A friend recently mentioned that she's been in the same industry for 20 years -- and for those two decades, she's been underselling herself. When people asked, "What do you do?," she answered by sharing her job description instead of sharing the benefits of her work.
My favorite example of features and benefits is the convertable automobile. You don't buy a car because the top can retract, that's a feature. You buy a convertible for the benefit: the experience of driving with the sun kissing your skin, the wind rushing through your hair and the way you feel.
So, what's your answer to the question, "What do you do?"
Here are three tips for not selling yourself short:
- HIGHLIGHT BENEFITS: Are you sharing merely the tactics or features of your work vs. the benefits? If so, consider: How does you make life better? What's your vision for your role? What kind of pain do you help solve?
- ANSWER THE QUESTION PERSONALLY: Do you only answer by including what your company does? I'm guilty here: I am excited about the value my company offers to making workplaces more efficient and creating more meaningful lives for leaders. Sometimes I'm so eager to share more about the company that I forget to share more about my role.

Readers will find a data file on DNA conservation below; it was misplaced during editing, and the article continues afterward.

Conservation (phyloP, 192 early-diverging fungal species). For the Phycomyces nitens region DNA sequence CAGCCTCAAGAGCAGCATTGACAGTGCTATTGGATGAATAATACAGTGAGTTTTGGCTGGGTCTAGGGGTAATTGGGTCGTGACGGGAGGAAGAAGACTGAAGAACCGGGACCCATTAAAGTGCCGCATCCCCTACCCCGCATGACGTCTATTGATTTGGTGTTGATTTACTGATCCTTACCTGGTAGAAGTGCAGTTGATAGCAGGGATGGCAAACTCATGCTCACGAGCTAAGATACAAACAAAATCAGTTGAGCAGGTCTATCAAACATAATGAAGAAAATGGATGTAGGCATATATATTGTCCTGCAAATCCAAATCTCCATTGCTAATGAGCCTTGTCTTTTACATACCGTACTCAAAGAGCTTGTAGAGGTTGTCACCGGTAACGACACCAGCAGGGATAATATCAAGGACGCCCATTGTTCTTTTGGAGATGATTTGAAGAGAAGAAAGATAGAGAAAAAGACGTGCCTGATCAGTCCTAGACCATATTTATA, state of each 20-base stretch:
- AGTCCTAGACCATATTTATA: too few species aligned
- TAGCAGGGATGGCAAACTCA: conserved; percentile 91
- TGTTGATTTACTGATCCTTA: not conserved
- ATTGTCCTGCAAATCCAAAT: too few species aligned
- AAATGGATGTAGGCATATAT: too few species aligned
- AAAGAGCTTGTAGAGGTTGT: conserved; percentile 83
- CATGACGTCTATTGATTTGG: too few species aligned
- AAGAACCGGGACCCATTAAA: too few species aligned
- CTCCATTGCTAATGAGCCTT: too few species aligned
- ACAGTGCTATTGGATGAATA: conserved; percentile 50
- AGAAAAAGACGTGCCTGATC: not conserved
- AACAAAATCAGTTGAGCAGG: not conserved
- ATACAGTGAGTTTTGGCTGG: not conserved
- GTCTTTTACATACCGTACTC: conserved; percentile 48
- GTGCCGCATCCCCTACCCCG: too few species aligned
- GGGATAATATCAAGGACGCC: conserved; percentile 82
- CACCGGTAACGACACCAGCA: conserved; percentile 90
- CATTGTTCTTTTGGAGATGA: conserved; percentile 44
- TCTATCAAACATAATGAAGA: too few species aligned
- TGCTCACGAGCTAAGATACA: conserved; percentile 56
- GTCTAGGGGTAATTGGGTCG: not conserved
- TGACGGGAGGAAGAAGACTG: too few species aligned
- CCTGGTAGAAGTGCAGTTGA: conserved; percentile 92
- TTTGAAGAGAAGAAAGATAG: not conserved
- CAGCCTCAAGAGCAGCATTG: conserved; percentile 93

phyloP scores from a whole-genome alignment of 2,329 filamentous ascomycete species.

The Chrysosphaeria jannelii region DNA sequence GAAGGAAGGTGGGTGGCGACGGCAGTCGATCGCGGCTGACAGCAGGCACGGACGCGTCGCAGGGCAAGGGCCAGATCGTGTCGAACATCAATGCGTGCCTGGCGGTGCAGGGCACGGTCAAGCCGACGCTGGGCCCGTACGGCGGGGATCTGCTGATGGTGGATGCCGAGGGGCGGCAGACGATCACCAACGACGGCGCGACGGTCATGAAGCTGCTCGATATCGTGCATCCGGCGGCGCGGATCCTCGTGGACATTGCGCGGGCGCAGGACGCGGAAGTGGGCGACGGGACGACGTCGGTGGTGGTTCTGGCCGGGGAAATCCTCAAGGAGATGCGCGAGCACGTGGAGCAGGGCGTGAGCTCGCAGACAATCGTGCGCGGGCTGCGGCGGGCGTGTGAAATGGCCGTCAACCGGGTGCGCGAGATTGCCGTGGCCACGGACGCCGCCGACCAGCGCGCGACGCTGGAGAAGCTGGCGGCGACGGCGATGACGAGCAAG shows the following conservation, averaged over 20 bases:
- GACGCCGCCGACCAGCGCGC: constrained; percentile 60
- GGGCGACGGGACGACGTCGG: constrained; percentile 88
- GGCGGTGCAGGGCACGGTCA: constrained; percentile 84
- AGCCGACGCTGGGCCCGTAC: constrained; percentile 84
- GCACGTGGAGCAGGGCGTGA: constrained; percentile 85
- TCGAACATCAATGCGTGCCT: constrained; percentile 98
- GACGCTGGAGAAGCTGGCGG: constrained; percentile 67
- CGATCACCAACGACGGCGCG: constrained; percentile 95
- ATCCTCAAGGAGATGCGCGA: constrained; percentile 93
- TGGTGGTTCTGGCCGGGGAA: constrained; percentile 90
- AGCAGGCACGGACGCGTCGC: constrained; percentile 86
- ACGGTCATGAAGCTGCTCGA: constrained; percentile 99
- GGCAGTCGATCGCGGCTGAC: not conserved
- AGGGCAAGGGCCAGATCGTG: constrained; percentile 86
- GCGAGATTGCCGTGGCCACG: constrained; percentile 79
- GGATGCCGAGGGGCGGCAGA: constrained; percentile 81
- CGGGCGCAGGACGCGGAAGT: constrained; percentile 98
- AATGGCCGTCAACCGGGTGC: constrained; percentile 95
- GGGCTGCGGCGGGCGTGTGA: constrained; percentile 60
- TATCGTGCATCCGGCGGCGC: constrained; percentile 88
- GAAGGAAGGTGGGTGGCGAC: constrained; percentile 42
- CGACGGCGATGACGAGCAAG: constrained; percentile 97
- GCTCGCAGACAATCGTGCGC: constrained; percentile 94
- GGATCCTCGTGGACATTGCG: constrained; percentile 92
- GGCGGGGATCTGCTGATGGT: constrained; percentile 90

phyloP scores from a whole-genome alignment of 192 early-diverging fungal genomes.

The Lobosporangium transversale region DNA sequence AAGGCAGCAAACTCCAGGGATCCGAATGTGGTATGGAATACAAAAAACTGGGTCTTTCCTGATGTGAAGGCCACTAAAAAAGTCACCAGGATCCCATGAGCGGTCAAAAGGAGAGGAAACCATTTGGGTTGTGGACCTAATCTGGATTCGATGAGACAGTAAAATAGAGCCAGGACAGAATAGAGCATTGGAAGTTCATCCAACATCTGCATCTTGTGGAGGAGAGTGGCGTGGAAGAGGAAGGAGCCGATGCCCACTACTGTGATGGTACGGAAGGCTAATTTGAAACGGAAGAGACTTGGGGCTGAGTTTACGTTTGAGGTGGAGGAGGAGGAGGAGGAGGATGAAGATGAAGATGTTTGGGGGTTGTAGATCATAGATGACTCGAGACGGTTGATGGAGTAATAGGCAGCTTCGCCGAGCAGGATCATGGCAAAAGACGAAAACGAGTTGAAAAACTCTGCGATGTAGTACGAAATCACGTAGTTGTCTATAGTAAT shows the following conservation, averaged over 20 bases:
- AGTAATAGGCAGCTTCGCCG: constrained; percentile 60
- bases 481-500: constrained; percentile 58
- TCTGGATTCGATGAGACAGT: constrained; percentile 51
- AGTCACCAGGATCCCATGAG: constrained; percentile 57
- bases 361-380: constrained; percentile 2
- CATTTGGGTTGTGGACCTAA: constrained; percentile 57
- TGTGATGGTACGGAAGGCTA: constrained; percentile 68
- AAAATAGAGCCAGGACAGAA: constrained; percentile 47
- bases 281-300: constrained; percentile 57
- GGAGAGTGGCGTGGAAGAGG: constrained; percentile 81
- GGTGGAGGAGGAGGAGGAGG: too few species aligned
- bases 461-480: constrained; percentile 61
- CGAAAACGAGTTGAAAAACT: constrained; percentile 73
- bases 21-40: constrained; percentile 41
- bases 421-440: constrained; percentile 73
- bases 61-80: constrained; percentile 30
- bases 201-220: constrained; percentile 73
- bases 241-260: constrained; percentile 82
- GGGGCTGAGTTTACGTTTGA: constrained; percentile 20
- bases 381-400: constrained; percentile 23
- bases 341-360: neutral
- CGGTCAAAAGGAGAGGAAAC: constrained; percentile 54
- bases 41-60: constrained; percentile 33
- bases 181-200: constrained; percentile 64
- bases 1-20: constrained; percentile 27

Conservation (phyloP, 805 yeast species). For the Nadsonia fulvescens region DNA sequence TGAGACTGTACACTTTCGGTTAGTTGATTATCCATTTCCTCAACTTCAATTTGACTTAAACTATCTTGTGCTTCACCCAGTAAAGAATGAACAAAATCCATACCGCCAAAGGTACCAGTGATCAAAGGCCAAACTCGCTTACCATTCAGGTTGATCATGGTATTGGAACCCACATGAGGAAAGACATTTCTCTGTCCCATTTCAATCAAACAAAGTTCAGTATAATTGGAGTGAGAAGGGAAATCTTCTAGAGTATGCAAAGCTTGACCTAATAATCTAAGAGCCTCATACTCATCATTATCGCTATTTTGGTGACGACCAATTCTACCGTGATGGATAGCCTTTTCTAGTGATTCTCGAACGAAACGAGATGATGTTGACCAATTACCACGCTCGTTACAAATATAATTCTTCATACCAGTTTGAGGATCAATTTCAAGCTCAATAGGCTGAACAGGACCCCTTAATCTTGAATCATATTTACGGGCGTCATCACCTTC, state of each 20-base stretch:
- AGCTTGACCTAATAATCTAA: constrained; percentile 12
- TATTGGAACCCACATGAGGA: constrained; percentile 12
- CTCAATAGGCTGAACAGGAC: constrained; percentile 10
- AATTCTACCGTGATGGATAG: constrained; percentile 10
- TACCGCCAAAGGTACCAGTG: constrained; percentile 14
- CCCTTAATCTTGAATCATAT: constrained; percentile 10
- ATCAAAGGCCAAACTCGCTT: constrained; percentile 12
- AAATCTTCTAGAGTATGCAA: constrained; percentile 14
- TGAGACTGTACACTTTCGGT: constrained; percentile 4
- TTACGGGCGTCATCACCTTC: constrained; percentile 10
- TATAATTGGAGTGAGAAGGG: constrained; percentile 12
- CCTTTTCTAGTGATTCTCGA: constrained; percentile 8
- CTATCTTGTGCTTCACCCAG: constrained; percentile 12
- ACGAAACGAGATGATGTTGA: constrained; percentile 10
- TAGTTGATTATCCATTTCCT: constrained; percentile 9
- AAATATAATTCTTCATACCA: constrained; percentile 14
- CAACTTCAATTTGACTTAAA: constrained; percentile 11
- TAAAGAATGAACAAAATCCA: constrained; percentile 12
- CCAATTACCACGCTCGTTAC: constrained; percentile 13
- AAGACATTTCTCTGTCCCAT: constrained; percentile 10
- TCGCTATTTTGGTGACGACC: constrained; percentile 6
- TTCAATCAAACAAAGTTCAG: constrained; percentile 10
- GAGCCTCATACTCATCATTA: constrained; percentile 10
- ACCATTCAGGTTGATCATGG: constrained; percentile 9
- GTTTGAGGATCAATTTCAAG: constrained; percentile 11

- EMPHASIZE YOUR POTENTIAL: If you're a job seeker interested in transitioning to a new industry or looking to win a promotion, have you rattled off a list of your accomplishments without focusing on what you'd like to be doing in the future? Try drafting an answer that includes a link from what you've accomplished to what you'd like to accomplish.
As for my friend, she's a quick thinker and was able to come up with a new and improved version, which is already capturing more engagement and interest from people.
Try these out at your next networking event and let me know how it goes. Then, share your before and after in the comments below.